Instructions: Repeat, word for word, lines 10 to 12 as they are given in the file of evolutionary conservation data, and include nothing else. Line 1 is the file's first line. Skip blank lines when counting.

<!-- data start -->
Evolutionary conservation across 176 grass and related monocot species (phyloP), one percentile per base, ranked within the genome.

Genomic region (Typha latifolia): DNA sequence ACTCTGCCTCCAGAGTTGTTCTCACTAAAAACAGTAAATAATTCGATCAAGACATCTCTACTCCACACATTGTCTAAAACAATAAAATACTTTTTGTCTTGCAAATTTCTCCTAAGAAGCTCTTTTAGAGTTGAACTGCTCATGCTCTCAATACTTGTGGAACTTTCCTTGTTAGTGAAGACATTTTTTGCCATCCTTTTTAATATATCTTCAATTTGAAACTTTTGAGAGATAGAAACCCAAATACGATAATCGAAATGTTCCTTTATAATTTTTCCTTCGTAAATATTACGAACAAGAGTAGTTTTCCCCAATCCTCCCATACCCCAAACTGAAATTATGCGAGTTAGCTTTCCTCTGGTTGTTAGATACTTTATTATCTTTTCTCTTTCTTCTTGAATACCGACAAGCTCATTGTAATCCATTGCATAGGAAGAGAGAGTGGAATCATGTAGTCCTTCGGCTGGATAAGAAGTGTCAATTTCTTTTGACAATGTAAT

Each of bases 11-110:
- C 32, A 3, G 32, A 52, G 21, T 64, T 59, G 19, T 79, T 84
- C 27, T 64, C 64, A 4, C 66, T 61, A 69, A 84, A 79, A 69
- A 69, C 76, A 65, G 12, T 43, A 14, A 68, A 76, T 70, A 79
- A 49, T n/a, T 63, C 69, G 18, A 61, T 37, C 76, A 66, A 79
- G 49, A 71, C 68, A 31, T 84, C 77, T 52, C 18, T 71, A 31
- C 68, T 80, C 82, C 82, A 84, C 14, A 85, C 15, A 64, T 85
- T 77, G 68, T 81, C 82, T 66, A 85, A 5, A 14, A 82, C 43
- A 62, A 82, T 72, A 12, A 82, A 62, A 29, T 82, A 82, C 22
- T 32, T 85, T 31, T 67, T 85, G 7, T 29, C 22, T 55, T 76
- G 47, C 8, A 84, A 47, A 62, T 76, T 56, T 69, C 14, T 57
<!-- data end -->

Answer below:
- T 77, G 68, T 81, C 82, T 66, A 85, A 5, A 14, A 82, C 43
- A 62, A 82, T 72, A 12, A 82, A 62, A 29, T 82, A 82, C 22
- T 32, T 85, T 31, T 67, T 85, G 7, T 29, C 22, T 55, T 76